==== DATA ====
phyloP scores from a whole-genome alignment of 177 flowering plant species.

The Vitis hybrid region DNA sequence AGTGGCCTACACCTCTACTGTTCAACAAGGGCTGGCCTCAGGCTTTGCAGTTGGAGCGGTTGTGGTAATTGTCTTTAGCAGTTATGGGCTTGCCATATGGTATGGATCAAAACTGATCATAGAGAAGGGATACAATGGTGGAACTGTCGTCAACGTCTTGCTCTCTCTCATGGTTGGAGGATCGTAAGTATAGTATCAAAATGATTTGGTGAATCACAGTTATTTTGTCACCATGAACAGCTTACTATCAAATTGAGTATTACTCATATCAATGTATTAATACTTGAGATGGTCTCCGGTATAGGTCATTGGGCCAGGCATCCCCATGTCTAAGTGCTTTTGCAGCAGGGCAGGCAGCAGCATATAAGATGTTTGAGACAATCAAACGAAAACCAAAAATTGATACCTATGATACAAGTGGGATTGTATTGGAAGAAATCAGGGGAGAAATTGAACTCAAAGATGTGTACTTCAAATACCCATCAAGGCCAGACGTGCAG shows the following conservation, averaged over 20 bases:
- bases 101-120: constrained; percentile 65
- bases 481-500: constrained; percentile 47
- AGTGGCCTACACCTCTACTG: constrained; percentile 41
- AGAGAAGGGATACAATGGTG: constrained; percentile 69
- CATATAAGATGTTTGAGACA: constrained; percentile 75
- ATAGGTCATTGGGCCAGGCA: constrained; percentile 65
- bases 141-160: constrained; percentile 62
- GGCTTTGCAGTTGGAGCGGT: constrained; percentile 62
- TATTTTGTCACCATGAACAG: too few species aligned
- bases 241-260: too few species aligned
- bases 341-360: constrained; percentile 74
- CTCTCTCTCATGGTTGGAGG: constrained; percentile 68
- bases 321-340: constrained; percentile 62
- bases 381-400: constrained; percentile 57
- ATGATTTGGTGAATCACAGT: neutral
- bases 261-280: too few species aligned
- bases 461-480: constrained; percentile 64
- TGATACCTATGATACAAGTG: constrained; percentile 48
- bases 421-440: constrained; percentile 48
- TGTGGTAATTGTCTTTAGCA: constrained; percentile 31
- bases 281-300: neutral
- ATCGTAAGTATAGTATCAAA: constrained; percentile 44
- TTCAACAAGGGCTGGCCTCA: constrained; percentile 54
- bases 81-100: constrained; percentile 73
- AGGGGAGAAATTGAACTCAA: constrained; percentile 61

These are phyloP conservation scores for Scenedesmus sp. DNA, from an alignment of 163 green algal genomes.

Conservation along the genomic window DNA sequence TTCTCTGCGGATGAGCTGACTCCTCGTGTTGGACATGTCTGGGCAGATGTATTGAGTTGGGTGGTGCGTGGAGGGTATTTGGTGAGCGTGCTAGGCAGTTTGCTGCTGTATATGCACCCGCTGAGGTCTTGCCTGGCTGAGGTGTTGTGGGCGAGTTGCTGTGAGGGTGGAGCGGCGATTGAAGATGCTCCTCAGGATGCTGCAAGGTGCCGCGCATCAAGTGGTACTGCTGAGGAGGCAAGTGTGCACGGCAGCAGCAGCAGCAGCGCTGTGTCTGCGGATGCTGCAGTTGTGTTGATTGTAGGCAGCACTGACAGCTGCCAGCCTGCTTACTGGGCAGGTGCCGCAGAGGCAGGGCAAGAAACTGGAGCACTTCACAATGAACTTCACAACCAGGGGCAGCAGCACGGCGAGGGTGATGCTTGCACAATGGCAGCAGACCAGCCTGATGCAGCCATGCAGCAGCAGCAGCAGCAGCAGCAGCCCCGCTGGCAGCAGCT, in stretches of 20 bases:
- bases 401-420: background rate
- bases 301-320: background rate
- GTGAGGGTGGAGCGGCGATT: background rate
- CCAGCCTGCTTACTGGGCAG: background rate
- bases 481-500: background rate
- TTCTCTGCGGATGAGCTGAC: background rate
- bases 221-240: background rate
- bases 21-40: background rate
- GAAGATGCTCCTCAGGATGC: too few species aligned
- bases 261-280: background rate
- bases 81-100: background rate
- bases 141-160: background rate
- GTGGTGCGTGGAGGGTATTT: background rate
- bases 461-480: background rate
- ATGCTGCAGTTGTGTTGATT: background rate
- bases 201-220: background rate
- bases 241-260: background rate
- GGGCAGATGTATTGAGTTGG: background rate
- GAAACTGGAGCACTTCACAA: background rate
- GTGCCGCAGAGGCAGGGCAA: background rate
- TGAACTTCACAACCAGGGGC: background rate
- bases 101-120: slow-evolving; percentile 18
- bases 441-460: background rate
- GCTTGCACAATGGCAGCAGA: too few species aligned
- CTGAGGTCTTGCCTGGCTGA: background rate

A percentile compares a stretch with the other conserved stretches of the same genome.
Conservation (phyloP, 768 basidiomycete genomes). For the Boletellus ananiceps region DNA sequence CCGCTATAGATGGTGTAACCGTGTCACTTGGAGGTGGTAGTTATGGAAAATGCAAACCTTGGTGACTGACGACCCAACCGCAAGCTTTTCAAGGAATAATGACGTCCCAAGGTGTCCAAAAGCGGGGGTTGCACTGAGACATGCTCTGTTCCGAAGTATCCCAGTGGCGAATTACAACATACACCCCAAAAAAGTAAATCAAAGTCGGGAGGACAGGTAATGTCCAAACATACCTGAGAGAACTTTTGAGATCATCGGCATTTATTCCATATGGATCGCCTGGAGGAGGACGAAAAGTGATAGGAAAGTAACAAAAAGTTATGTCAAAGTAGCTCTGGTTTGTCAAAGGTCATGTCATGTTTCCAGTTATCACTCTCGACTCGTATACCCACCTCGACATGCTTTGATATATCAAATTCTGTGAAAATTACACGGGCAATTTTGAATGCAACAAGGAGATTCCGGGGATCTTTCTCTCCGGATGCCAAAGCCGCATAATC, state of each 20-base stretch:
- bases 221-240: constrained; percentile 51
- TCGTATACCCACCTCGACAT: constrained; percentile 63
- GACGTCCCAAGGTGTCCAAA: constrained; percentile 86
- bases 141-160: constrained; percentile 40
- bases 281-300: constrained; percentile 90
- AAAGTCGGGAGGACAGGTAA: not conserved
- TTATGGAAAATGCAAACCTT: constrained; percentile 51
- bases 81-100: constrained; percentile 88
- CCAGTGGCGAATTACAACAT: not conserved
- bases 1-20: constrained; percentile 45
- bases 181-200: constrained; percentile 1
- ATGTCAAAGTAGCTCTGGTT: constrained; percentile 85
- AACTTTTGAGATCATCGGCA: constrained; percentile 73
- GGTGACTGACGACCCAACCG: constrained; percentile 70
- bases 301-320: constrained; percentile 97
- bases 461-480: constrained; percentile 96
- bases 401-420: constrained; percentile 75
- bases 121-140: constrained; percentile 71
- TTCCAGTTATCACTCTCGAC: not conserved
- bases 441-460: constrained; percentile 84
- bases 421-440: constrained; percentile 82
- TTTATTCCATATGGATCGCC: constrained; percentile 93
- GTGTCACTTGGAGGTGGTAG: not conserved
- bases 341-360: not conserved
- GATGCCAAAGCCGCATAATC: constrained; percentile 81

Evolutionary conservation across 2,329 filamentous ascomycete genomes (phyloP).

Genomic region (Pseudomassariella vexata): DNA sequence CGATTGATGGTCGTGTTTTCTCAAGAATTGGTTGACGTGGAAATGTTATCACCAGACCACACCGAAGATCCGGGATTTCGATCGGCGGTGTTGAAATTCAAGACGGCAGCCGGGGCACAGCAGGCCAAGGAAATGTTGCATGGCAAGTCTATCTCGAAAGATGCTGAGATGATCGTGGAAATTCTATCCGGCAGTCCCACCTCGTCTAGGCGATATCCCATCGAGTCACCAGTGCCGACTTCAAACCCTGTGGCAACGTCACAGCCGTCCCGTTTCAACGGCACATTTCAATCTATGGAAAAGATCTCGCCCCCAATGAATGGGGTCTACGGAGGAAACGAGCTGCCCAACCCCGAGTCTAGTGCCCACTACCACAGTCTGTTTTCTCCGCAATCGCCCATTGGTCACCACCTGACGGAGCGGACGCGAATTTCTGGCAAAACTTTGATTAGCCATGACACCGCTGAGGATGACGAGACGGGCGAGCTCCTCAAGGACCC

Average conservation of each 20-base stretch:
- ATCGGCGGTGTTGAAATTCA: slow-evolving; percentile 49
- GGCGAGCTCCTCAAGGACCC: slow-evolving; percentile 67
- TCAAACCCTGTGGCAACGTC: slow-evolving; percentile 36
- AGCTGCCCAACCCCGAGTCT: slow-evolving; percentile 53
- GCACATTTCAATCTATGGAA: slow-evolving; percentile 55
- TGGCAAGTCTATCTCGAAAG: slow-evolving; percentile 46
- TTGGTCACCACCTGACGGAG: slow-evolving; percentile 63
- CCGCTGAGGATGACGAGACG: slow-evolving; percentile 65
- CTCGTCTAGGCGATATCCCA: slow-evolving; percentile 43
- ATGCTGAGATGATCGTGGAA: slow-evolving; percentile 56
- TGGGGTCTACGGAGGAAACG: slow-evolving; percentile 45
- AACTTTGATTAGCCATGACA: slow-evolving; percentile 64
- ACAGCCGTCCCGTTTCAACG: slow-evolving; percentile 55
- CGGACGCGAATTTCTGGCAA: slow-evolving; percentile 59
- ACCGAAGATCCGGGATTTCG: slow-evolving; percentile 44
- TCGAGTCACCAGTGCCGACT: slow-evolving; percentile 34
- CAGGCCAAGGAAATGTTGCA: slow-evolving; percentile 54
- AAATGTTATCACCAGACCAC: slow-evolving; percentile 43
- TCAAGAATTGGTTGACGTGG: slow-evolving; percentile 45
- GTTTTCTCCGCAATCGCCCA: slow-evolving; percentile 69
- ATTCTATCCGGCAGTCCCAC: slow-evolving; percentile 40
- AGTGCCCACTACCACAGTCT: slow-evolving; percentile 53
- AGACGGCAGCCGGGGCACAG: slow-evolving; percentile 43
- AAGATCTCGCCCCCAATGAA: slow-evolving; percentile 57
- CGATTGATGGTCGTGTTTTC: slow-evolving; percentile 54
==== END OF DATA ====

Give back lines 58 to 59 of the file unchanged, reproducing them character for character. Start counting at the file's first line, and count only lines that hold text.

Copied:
- TCGTATACCCACCTCGACAT: constrained; percentile 63
- GACGTCCCAAGGTGTCCAAA: constrained; percentile 86